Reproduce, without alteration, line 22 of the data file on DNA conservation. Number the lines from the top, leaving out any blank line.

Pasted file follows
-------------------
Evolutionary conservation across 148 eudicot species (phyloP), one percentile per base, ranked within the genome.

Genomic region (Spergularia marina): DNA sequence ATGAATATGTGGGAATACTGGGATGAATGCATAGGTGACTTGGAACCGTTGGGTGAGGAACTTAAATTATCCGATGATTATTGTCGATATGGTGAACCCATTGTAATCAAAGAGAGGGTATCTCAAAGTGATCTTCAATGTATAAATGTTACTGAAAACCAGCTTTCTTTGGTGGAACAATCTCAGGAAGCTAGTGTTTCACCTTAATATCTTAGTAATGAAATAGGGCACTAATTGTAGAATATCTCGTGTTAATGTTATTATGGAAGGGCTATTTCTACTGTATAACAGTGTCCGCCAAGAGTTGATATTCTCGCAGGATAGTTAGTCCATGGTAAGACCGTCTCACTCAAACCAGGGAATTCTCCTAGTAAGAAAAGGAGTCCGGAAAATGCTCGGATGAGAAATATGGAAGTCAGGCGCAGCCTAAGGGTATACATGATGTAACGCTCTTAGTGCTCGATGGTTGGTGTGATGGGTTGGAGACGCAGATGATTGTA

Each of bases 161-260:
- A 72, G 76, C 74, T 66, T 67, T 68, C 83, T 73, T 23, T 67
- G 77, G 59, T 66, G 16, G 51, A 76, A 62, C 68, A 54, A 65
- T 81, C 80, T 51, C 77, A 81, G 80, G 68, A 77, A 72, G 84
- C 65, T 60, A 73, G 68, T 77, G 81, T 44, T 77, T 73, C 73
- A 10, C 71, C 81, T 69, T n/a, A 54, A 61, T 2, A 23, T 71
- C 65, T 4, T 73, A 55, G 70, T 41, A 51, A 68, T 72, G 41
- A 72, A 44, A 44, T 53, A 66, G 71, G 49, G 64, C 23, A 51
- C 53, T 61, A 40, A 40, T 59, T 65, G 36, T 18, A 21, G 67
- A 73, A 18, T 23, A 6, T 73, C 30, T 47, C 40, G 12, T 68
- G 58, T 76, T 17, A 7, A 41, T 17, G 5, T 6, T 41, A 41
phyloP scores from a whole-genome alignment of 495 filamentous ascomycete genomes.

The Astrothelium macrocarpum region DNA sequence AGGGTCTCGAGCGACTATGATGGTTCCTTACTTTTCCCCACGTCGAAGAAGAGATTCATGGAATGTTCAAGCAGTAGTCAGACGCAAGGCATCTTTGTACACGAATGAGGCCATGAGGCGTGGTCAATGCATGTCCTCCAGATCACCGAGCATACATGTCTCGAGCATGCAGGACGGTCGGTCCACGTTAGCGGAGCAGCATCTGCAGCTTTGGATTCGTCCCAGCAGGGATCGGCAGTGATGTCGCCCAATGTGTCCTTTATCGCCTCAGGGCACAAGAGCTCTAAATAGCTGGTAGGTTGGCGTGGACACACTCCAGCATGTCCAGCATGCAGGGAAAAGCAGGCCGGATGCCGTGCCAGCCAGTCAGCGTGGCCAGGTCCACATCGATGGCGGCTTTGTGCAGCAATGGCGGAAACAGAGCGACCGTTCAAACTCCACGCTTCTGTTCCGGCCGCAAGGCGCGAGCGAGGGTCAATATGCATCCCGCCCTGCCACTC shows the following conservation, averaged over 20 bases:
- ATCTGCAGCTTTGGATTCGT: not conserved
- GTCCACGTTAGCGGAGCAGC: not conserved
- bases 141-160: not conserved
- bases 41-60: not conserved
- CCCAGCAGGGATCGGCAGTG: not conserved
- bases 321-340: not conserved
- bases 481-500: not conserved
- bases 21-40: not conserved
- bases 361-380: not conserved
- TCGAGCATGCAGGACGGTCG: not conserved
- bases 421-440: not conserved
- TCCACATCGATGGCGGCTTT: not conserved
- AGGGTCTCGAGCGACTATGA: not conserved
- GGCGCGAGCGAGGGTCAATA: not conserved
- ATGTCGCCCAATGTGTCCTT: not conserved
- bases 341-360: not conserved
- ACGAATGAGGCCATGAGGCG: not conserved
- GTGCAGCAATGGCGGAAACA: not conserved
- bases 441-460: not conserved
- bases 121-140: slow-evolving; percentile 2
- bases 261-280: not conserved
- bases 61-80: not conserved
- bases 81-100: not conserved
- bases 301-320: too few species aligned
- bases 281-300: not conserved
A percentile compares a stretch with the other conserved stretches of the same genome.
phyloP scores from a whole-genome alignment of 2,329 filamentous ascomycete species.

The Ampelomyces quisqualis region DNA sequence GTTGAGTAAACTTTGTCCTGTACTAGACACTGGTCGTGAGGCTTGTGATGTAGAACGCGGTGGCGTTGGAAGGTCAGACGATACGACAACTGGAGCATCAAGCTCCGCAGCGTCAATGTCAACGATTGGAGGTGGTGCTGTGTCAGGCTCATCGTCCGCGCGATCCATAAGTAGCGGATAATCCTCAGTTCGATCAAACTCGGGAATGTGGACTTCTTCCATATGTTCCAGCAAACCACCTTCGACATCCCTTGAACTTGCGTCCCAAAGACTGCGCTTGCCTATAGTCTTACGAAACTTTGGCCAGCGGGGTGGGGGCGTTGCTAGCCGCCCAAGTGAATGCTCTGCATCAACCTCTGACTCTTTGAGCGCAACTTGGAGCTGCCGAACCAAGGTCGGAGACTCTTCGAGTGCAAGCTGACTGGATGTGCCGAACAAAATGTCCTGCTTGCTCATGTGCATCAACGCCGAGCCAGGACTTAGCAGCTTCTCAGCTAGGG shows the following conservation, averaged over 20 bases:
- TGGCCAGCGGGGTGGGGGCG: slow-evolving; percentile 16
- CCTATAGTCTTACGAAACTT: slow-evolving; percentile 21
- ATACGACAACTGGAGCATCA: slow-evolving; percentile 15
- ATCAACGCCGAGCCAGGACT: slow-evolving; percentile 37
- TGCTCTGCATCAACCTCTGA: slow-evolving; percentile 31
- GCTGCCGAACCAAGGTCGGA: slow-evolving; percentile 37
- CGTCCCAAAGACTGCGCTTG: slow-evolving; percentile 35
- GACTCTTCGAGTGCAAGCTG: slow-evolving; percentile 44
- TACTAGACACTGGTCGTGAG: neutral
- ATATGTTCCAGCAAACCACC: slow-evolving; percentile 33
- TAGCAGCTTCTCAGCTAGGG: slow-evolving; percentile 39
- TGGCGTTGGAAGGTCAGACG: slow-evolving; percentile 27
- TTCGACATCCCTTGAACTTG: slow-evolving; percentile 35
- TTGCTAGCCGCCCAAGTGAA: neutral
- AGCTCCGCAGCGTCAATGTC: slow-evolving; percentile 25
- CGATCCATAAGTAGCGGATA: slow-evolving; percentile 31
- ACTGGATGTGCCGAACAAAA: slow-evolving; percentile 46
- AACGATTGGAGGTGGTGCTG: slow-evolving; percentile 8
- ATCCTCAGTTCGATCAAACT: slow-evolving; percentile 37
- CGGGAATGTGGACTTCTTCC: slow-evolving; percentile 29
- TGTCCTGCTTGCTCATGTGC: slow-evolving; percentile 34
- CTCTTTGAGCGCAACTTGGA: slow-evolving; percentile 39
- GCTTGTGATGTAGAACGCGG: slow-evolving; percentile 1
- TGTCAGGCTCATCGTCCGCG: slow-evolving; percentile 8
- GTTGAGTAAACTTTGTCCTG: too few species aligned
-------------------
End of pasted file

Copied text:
- bases 481-500: not conserved